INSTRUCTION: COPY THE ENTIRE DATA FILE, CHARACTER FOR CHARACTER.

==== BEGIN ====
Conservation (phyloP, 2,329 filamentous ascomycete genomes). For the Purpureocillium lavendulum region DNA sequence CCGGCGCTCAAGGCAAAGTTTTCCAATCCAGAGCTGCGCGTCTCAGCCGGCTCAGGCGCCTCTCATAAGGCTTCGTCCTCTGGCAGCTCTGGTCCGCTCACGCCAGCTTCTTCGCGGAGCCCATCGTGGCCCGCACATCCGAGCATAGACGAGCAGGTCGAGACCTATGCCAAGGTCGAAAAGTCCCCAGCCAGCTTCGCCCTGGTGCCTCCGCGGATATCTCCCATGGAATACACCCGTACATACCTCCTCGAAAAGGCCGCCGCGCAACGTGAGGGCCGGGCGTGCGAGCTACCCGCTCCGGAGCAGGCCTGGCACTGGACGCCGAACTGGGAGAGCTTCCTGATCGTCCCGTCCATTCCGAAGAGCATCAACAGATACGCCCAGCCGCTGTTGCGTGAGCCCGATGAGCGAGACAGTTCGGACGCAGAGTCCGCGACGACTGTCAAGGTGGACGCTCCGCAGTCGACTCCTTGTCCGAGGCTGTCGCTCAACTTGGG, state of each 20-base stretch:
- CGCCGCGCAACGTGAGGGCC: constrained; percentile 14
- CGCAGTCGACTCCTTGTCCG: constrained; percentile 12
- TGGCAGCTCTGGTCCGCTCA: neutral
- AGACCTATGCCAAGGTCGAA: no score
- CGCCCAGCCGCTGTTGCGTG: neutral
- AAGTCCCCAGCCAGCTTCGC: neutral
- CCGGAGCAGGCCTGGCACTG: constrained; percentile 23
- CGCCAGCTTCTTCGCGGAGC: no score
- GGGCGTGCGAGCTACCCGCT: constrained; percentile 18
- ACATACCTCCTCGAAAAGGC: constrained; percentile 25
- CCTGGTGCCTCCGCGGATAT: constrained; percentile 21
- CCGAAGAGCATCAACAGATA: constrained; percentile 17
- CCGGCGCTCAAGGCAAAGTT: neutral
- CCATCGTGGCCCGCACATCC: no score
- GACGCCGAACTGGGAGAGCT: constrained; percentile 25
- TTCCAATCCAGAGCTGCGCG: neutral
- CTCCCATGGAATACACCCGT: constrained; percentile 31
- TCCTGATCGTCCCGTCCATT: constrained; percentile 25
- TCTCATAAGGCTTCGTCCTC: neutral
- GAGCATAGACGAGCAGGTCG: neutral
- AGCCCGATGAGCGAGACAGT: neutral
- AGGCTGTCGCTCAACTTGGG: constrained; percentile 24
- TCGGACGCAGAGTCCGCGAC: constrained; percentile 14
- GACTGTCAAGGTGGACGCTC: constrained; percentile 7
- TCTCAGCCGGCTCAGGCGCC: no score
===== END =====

Conservation (phyloP, 2,329 filamentous ascomycete genomes). For the Purpureocillium lavendulum region DNA sequence CCGGCGCTCAAGGCAAAGTTTTCCAATCCAGAGCTGCGCGTCTCAGCCGGCTCAGGCGCCTCTCATAAGGCTTCGTCCTCTGGCAGCTCTGGTCCGCTCACGCCAGCTTCTTCGCGGAGCCCATCGTGGCCCGCACATCCGAGCATAGACGAGCAGGTCGAGACCTATGCCAAGGTCGAAAAGTCCCCAGCCAGCTTCGCCCTGGTGCCTCCGCGGATATCTCCCATGGAATACACCCGTACATACCTCCTCGAAAAGGCCGCCGCGCAACGTGAGGGCCGGGCGTGCGAGCTACCCGCTCCGGAGCAGGCCTGGCACTGGACGCCGAACTGGGAGAGCTTCCTGATCGTCCCGTCCATTCCGAAGAGCATCAACAGATACGCCCAGCCGCTGTTGCGTGAGCCCGATGAGCGAGACAGTTCGGACGCAGAGTCCGCGACGACTGTCAAGGTGGACGCTCCGCAGTCGACTCCTTGTCCGAGGCTGTCGCTCAACTTGGG, state of each 20-base stretch:
- CGCCGCGCAACGTGAGGGCC: constrained; percentile 14
- CGCAGTCGACTCCTTGTCCG: constrained; percentile 12
- TGGCAGCTCTGGTCCGCTCA: neutral
- AGACCTATGCCAAGGTCGAA: no score
- CGCCCAGCCGCTGTTGCGTG: neutral
- AAGTCCCCAGCCAGCTTCGC: neutral
- CCGGAGCAGGCCTGGCACTG: constrained; percentile 23
- CGCCAGCTTCTTCGCGGAGC: no score
- GGGCGTGCGAGCTACCCGCT: constrained; percentile 18
- ACATACCTCCTCGAAAAGGC: constrained; percentile 25
- CCTGGTGCCTCCGCGGATAT: constrained; percentile 21
- CCGAAGAGCATCAACAGATA: constrained; percentile 17
- CCGGCGCTCAAGGCAAAGTT: neutral
- CCATCGTGGCCCGCACATCC: no score
- GACGCCGAACTGGGAGAGCT: constrained; percentile 25
- TTCCAATCCAGAGCTGCGCG: neutral
- CTCCCATGGAATACACCCGT: constrained; percentile 31
- TCCTGATCGTCCCGTCCATT: constrained; percentile 25
- TCTCATAAGGCTTCGTCCTC: neutral
- GAGCATAGACGAGCAGGTCG: neutral
- AGCCCGATGAGCGAGACAGT: neutral
- AGGCTGTCGCTCAACTTGGG: constrained; percentile 24
- TCGGACGCAGAGTCCGCGAC: constrained; percentile 14
- GACTGTCAAGGTGGACGCTC: constrained; percentile 7
- TCTCAGCCGGCTCAGGCGCC: no score